PGP 8.0 Jumps on XP, Mac OS X

Messaging and data storage security firm PGP Corp. on Monday released a public beta of PGP 8.0, an upgrade that adds full compatibility with Windows XP, Office XP and Mac OS X operation system.

The Palo Alto, Calif.-based PGP Corp., which acquired the PGP line of messaging security products from Network Associates in August, is aiming for a full release of the product in the middle of December.

The latest iteration of the PGP (Pretty Good Privacy) software includes improvements to PGP mail, PGP Disk and PGP Admin and full compatibility with Microsoft’s Windows XP (including SP1) and Office XP.

Also new in PGP 8.0 is full server-side support for the Lotus Notes plug-in and support for Novell GroupWise 5.5. and 6.0 messaging clients. The message encryption tool also adds expanded Unicode support, directory integration with iPlanet Directory Server, Microsoft Active Directory and Novell NDS.

The Windows version of the popular software also allows PGP Admin to preconfigure automatic creation of PGP Disk volumes and improved Smart Card functionality including, support for Aladdin eTokens, the company said.

The company is also beta testing PGP 8.0 for Mac OS X, which features a new Cocoa-based user interface for Apple’s new “Jaguar” operating system. The Mac OS-X beta includes full PGP Disk interoperability with PGP Disks created by all prior PGP Disk products for Mac OS, as well as with PGP Disks created with PGP Disk for Windows 7.0 and later, the company said.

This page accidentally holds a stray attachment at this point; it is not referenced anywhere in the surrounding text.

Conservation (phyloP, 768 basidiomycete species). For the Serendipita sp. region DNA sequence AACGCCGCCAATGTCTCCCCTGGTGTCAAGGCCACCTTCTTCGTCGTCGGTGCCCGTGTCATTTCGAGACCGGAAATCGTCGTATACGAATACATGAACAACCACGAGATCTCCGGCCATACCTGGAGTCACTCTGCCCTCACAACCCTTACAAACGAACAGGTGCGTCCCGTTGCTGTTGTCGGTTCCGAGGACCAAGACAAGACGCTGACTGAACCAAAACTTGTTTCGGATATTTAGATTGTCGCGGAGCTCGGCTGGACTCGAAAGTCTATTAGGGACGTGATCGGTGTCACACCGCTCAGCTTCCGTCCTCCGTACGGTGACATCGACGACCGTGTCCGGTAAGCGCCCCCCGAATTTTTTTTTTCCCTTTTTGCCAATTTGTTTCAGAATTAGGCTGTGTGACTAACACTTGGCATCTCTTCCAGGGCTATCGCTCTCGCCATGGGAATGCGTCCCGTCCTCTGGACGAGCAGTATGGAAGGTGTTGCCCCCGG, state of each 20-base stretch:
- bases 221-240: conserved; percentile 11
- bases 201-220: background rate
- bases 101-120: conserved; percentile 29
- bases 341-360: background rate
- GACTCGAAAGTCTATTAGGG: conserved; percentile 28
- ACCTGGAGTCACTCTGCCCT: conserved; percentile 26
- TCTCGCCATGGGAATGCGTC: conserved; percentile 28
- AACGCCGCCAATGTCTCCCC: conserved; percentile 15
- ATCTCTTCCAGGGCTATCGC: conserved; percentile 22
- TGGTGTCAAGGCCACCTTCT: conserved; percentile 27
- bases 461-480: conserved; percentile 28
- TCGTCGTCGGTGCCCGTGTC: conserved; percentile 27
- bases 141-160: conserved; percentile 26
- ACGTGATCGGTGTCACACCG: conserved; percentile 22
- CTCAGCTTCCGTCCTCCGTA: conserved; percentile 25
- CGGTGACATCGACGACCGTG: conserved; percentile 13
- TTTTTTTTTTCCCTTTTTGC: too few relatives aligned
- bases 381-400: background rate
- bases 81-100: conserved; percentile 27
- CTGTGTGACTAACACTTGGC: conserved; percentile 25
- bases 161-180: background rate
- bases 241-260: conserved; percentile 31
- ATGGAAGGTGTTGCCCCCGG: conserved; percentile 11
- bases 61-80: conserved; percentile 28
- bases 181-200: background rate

The Mac version adds Advanced Encryption Standard (AES) support in PGP Disk, expanded Unicode support and built-in support for Apple Mail and Microsoft Entourage X.

PGP said encryption and digital signature features would be accessible as a Mac OS X service from Cocoa applications and Carbon applications that support services.

The PGP line of products combines personal firewall, intrusion detection, VPN client, and encryption technologies into a single software that fully protects computers against intruders and theft/loss of data.

The PGP encryption technique, developed by Philip Zimmerman, is based on the public-key method. It has grown as such an effective encryption tool that the U.S. government actually brought a lawsuit against Zimmerman for putting it in the public domain and making it available to enemies of the U.S.

After a public outcry, the U.S. lawsuit was dropped, but it is still illegal to use PGP in many other countries.

“Bear in mind that US export restrictions only allow that the following countries can download PGP 8.0: Australia, Austria, Belgium, Canada, Czech Republic, Denmark, Finland, France, Germany, Greece, Hungary, Ireland, Italy, Japan, Luxembourg, the Netherlands, New Zealand, Norway, Portugal, Spain, Sweden, Switzerland, the UK, and the USA,” PGP Corp. warned on its download site.

PGP Corp. owns and operates PGPMail, PGPfile, PGPdisk, PGPWireless, PGPadmin, and PGPkeyserver, in addition to PGPsdk software development kit and PGP Corporate Desktop.